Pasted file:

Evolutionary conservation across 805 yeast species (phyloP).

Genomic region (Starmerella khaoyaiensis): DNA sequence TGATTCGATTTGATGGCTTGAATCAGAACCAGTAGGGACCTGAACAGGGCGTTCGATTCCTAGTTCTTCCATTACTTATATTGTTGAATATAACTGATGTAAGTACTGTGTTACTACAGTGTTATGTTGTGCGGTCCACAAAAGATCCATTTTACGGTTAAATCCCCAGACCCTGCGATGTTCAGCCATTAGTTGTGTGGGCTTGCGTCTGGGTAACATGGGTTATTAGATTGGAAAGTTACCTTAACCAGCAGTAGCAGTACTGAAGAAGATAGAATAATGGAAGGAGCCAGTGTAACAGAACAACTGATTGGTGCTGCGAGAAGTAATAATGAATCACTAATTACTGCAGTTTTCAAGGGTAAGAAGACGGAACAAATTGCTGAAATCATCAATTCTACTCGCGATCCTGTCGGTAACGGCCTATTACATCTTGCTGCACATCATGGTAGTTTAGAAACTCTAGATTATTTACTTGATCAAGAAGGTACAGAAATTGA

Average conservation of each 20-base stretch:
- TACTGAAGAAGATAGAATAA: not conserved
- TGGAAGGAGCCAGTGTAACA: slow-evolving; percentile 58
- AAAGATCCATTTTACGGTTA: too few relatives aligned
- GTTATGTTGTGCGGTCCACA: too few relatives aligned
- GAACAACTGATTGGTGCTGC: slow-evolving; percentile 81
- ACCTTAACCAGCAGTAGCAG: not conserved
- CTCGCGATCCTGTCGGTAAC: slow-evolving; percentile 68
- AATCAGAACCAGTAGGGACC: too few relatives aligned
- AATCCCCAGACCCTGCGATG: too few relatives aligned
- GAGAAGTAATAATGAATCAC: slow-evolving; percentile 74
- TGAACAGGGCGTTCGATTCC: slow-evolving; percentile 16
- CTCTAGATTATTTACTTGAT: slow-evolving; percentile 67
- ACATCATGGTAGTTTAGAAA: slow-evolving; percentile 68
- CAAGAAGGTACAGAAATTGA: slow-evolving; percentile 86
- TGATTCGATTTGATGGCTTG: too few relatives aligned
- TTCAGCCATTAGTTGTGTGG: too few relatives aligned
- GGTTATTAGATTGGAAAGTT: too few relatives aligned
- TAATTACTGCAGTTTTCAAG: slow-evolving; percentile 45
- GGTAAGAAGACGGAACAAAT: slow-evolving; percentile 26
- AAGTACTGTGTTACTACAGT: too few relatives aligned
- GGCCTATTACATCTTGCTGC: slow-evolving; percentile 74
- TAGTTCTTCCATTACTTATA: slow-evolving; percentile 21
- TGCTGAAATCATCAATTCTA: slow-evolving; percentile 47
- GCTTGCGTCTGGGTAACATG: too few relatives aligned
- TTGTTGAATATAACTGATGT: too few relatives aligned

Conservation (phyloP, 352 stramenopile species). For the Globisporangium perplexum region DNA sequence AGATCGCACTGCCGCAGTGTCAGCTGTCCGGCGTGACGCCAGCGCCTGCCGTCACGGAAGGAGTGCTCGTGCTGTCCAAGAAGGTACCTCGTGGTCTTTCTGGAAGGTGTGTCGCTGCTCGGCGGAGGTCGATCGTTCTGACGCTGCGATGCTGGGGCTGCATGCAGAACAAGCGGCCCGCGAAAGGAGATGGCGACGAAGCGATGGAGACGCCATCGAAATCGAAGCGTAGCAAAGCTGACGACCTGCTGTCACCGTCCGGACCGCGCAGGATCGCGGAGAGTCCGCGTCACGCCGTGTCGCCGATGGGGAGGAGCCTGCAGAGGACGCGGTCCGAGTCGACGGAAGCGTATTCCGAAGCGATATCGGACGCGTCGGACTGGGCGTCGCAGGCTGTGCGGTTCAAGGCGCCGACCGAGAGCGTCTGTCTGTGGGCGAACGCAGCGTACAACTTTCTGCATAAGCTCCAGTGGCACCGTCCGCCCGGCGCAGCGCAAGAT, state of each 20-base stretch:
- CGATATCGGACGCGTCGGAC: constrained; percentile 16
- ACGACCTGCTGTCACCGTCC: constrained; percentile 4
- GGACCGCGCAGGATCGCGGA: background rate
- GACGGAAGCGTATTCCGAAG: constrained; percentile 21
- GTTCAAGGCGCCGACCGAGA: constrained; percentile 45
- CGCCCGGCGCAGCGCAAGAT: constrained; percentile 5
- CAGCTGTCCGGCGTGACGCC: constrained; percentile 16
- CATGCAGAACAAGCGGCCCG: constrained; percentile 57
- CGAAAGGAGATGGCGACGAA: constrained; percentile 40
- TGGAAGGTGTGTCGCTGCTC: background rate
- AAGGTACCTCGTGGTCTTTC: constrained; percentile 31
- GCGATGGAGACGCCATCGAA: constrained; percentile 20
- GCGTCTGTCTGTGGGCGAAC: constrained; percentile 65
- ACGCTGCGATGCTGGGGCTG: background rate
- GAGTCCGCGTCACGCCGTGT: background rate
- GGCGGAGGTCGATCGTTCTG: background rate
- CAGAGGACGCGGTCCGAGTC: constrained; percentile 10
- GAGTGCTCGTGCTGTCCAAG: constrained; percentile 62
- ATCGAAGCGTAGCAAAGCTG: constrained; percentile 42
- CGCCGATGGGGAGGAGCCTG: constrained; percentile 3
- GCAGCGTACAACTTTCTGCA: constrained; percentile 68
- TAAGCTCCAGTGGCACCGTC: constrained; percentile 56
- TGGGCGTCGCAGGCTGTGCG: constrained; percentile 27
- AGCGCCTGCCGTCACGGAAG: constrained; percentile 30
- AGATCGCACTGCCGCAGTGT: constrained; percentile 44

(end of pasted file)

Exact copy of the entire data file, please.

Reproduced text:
Evolutionary conservation across 805 yeast species (phyloP).

Genomic region (Starmerella khaoyaiensis): DNA sequence TGATTCGATTTGATGGCTTGAATCAGAACCAGTAGGGACCTGAACAGGGCGTTCGATTCCTAGTTCTTCCATTACTTATATTGTTGAATATAACTGATGTAAGTACTGTGTTACTACAGTGTTATGTTGTGCGGTCCACAAAAGATCCATTTTACGGTTAAATCCCCAGACCCTGCGATGTTCAGCCATTAGTTGTGTGGGCTTGCGTCTGGGTAACATGGGTTATTAGATTGGAAAGTTACCTTAACCAGCAGTAGCAGTACTGAAGAAGATAGAATAATGGAAGGAGCCAGTGTAACAGAACAACTGATTGGTGCTGCGAGAAGTAATAATGAATCACTAATTACTGCAGTTTTCAAGGGTAAGAAGACGGAACAAATTGCTGAAATCATCAATTCTACTCGCGATCCTGTCGGTAACGGCCTATTACATCTTGCTGCACATCATGGTAGTTTAGAAACTCTAGATTATTTACTTGATCAAGAAGGTACAGAAATTGA

Average conservation of each 20-base stretch:
- TACTGAAGAAGATAGAATAA: not conserved
- TGGAAGGAGCCAGTGTAACA: slow-evolving; percentile 58
- AAAGATCCATTTTACGGTTA: too few relatives aligned
- GTTATGTTGTGCGGTCCACA: too few relatives aligned
- GAACAACTGATTGGTGCTGC: slow-evolving; percentile 81
- ACCTTAACCAGCAGTAGCAG: not conserved
- CTCGCGATCCTGTCGGTAAC: slow-evolving; percentile 68
- AATCAGAACCAGTAGGGACC: too few relatives aligned
- AATCCCCAGACCCTGCGATG: too few relatives aligned
- GAGAAGTAATAATGAATCAC: slow-evolving; percentile 74
- TGAACAGGGCGTTCGATTCC: slow-evolving; percentile 16
- CTCTAGATTATTTACTTGAT: slow-evolving; percentile 67
- ACATCATGGTAGTTTAGAAA: slow-evolving; percentile 68
- CAAGAAGGTACAGAAATTGA: slow-evolving; percentile 86
- TGATTCGATTTGATGGCTTG: too few relatives aligned
- TTCAGCCATTAGTTGTGTGG: too few relatives aligned
- GGTTATTAGATTGGAAAGTT: too few relatives aligned
- TAATTACTGCAGTTTTCAAG: slow-evolving; percentile 45
- GGTAAGAAGACGGAACAAAT: slow-evolving; percentile 26
- AAGTACTGTGTTACTACAGT: too few relatives aligned
- GGCCTATTACATCTTGCTGC: slow-evolving; percentile 74
- TAGTTCTTCCATTACTTATA: slow-evolving; percentile 21
- TGCTGAAATCATCAATTCTA: slow-evolving; percentile 47
- GCTTGCGTCTGGGTAACATG: too few relatives aligned
- TTGTTGAATATAACTGATGT: too few relatives aligned

Conservation (phyloP, 352 stramenopile species). For the Globisporangium perplexum region DNA sequence AGATCGCACTGCCGCAGTGTCAGCTGTCCGGCGTGACGCCAGCGCCTGCCGTCACGGAAGGAGTGCTCGTGCTGTCCAAGAAGGTACCTCGTGGTCTTTCTGGAAGGTGTGTCGCTGCTCGGCGGAGGTCGATCGTTCTGACGCTGCGATGCTGGGGCTGCATGCAGAACAAGCGGCCCGCGAAAGGAGATGGCGACGAAGCGATGGAGACGCCATCGAAATCGAAGCGTAGCAAAGCTGACGACCTGCTGTCACCGTCCGGACCGCGCAGGATCGCGGAGAGTCCGCGTCACGCCGTGTCGCCGATGGGGAGGAGCCTGCAGAGGACGCGGTCCGAGTCGACGGAAGCGTATTCCGAAGCGATATCGGACGCGTCGGACTGGGCGTCGCAGGCTGTGCGGTTCAAGGCGCCGACCGAGAGCGTCTGTCTGTGGGCGAACGCAGCGTACAACTTTCTGCATAAGCTCCAGTGGCACCGTCCGCCCGGCGCAGCGCAAGAT, state of each 20-base stretch:
- CGATATCGGACGCGTCGGAC: constrained; percentile 16
- ACGACCTGCTGTCACCGTCC: constrained; percentile 4
- GGACCGCGCAGGATCGCGGA: background rate
- GACGGAAGCGTATTCCGAAG: constrained; percentile 21
- GTTCAAGGCGCCGACCGAGA: constrained; percentile 45
- CGCCCGGCGCAGCGCAAGAT: constrained; percentile 5
- CAGCTGTCCGGCGTGACGCC: constrained; percentile 16
- CATGCAGAACAAGCGGCCCG: constrained; percentile 57
- CGAAAGGAGATGGCGACGAA: constrained; percentile 40
- TGGAAGGTGTGTCGCTGCTC: background rate
- AAGGTACCTCGTGGTCTTTC: constrained; percentile 31
- GCGATGGAGACGCCATCGAA: constrained; percentile 20
- GCGTCTGTCTGTGGGCGAAC: constrained; percentile 65
- ACGCTGCGATGCTGGGGCTG: background rate
- GAGTCCGCGTCACGCCGTGT: background rate
- GGCGGAGGTCGATCGTTCTG: background rate
- CAGAGGACGCGGTCCGAGTC: constrained; percentile 10
- GAGTGCTCGTGCTGTCCAAG: constrained; percentile 62
- ATCGAAGCGTAGCAAAGCTG: constrained; percentile 42
- CGCCGATGGGGAGGAGCCTG: constrained; percentile 3
- GCAGCGTACAACTTTCTGCA: constrained; percentile 68
- TAAGCTCCAGTGGCACCGTC: constrained; percentile 56
- TGGGCGTCGCAGGCTGTGCG: constrained; percentile 27
- AGCGCCTGCCGTCACGGAAG: constrained; percentile 30
- AGATCGCACTGCCGCAGTGT: constrained; percentile 44